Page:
Testing EVC, VVC, and LCEVC

This article compares VVC, EVC, and LCEVC with H.264, HEVC, and AV1. Its’ useful if you’re attempting to understand the goals and capabilities of these codecs.

In 2020, MPEG announced three new codecs, Versatile Video Coding (VVC), Essential Video Coding (EVC), and Low Complexity Enhancement Video Coding (LCEVC). As of January 2022, all are released and available for testing which I did for several weeks in December 2021, culminating in this article at Streaming Media. Specifically, I compared:

  • Fraunhofer’s implementation of VVC
  • An open-source implementation of the EVC Baseline and Main encoders
  • The x264, x265, and AV1 codecs available in FFmpeg
  • The MainConcept HEVC encoder (because x265 is acknowledged to be a mediocre HEVC codec)

What did I find? Here’s the TL/DR version.

Well, the Fraunhofer VVC codec delivered the targeted quality with much less encoding complexity than expected. Both of the EVC codecs met their quality targets as well, with the Baseline profile very efficient on the encoding side, the Main profile not so much. None of these codecs will playback in software anytime soon, so you’ll have to wait for hardware support to deploy them.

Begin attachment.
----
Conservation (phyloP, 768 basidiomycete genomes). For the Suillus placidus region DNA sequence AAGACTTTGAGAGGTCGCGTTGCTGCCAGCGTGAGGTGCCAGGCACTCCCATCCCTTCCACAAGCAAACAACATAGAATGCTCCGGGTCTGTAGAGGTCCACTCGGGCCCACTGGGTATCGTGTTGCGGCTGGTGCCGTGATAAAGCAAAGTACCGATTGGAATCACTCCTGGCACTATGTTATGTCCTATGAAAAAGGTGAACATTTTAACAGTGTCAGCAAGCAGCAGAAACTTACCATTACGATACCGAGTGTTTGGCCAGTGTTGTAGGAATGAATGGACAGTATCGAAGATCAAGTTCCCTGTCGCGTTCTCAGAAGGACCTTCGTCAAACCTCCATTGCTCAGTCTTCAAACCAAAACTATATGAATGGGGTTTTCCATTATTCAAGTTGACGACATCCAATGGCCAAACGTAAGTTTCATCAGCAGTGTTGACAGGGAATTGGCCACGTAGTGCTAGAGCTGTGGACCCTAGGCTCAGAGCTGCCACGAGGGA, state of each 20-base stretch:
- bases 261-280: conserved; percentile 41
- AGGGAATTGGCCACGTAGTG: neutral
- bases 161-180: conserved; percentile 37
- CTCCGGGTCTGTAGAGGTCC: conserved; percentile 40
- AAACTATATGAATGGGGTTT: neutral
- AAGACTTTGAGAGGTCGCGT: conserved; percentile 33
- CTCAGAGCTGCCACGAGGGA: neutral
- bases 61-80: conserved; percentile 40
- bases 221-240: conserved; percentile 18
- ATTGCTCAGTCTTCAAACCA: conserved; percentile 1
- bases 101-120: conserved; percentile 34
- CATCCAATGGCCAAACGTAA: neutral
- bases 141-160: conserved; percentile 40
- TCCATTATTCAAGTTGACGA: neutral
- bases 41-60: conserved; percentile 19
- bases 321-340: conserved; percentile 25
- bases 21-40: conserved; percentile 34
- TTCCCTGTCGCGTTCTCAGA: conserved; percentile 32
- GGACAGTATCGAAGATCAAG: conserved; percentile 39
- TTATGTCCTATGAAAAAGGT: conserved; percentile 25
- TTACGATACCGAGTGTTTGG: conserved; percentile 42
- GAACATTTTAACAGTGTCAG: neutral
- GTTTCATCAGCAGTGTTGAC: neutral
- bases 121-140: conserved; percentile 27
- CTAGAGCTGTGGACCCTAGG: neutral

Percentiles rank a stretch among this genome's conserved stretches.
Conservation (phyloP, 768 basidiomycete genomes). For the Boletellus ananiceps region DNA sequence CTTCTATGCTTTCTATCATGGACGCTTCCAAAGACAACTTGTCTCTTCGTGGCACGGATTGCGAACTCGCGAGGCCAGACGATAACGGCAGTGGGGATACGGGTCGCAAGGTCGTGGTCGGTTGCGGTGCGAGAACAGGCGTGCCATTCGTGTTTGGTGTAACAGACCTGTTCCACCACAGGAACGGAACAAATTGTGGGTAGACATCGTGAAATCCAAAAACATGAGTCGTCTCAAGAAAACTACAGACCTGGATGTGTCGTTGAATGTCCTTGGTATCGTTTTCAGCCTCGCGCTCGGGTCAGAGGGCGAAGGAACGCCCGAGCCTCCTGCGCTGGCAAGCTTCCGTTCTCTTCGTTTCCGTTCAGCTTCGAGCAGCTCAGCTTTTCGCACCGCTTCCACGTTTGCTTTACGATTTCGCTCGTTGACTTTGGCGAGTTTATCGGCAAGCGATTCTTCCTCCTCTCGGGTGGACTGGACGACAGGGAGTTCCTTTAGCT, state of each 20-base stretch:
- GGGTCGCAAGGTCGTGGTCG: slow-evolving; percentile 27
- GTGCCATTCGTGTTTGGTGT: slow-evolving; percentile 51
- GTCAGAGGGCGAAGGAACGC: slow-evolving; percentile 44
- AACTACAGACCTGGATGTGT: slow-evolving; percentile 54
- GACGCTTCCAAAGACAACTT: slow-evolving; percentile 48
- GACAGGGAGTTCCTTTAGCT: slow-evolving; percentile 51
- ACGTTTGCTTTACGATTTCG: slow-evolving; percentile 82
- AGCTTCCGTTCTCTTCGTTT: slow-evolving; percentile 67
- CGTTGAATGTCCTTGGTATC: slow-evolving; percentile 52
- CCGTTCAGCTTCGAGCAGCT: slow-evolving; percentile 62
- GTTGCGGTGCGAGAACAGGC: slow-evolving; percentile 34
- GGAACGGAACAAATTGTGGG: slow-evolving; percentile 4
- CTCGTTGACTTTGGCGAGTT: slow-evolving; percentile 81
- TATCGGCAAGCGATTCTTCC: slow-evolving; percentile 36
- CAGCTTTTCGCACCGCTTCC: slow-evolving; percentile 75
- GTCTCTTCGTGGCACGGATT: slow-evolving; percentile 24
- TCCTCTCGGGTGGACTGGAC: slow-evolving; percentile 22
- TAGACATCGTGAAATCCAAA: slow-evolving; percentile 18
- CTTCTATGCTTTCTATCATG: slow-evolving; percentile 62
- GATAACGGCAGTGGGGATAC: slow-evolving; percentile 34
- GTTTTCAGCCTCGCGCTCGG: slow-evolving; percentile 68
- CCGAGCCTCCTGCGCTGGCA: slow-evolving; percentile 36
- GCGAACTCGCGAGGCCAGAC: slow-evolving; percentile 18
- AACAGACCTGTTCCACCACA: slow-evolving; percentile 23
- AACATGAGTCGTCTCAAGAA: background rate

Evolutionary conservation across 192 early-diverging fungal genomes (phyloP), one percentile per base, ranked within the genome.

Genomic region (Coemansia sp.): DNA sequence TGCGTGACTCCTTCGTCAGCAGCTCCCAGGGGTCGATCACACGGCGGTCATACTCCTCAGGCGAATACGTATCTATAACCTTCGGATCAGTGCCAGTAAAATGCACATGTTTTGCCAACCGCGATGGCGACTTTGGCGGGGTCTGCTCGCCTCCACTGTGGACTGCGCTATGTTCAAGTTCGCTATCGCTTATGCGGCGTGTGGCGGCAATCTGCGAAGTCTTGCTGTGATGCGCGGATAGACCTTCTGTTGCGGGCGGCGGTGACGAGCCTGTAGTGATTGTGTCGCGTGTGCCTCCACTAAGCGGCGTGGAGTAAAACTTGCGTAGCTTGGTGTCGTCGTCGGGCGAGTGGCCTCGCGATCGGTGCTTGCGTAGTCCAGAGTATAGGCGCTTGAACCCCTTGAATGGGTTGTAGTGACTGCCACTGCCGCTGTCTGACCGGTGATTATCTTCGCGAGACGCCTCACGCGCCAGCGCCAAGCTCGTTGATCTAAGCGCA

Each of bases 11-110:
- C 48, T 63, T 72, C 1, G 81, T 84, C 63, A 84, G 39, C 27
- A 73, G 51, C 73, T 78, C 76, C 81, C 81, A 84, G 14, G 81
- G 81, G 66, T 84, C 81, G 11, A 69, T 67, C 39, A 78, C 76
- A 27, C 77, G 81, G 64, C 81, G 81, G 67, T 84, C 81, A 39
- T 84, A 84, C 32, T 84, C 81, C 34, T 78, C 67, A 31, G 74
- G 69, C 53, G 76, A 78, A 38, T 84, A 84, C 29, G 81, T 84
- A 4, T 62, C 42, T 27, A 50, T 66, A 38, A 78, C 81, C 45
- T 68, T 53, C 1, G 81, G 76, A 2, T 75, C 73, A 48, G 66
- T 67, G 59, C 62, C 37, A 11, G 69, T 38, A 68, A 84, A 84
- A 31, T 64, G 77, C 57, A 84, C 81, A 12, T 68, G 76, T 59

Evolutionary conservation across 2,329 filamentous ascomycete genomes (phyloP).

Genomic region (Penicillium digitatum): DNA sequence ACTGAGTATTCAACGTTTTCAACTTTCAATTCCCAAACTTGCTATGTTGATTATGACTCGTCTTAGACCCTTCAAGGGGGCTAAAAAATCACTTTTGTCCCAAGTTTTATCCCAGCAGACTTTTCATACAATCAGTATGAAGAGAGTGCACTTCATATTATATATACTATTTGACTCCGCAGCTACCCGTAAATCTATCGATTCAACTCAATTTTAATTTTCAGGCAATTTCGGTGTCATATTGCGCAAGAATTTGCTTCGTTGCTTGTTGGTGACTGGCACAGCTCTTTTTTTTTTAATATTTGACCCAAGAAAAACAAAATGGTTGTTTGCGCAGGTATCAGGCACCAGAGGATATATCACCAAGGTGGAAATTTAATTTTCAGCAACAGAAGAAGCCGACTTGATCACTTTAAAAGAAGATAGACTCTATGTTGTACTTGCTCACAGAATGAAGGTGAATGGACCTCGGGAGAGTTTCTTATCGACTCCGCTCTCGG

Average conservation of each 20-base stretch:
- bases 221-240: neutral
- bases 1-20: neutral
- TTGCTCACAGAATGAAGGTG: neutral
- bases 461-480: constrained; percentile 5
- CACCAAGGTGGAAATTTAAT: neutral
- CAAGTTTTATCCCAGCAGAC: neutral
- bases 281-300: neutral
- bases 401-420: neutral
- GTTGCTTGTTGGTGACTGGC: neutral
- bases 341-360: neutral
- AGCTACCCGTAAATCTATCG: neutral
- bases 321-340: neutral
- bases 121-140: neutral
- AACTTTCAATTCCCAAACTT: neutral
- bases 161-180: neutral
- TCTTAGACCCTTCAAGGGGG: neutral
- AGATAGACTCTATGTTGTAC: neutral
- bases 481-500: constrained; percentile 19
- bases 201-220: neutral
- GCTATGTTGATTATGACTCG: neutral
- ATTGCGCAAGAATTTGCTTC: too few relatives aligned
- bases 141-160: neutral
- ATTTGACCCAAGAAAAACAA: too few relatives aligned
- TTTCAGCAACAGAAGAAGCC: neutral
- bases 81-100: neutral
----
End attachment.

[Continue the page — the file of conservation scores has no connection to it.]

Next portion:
LCEVC hit the trifecta, delivering better quality than full-rez x265 in 30% of the encoding time with the same or better playback efficiency. LCEVC wasn’t the only codec that made x265 look bad; AV1 pulled ahead even further in quality while the MainConcept HEVC FFmpeg plug-in also outperformed x265 by just under 20%.

Read more here.

About Jan Ozer

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I help companies train new technical hires in streaming media-related positions; I also help companies optimize their codec selections and encoding stacks, and evaluate new encoders and codecs.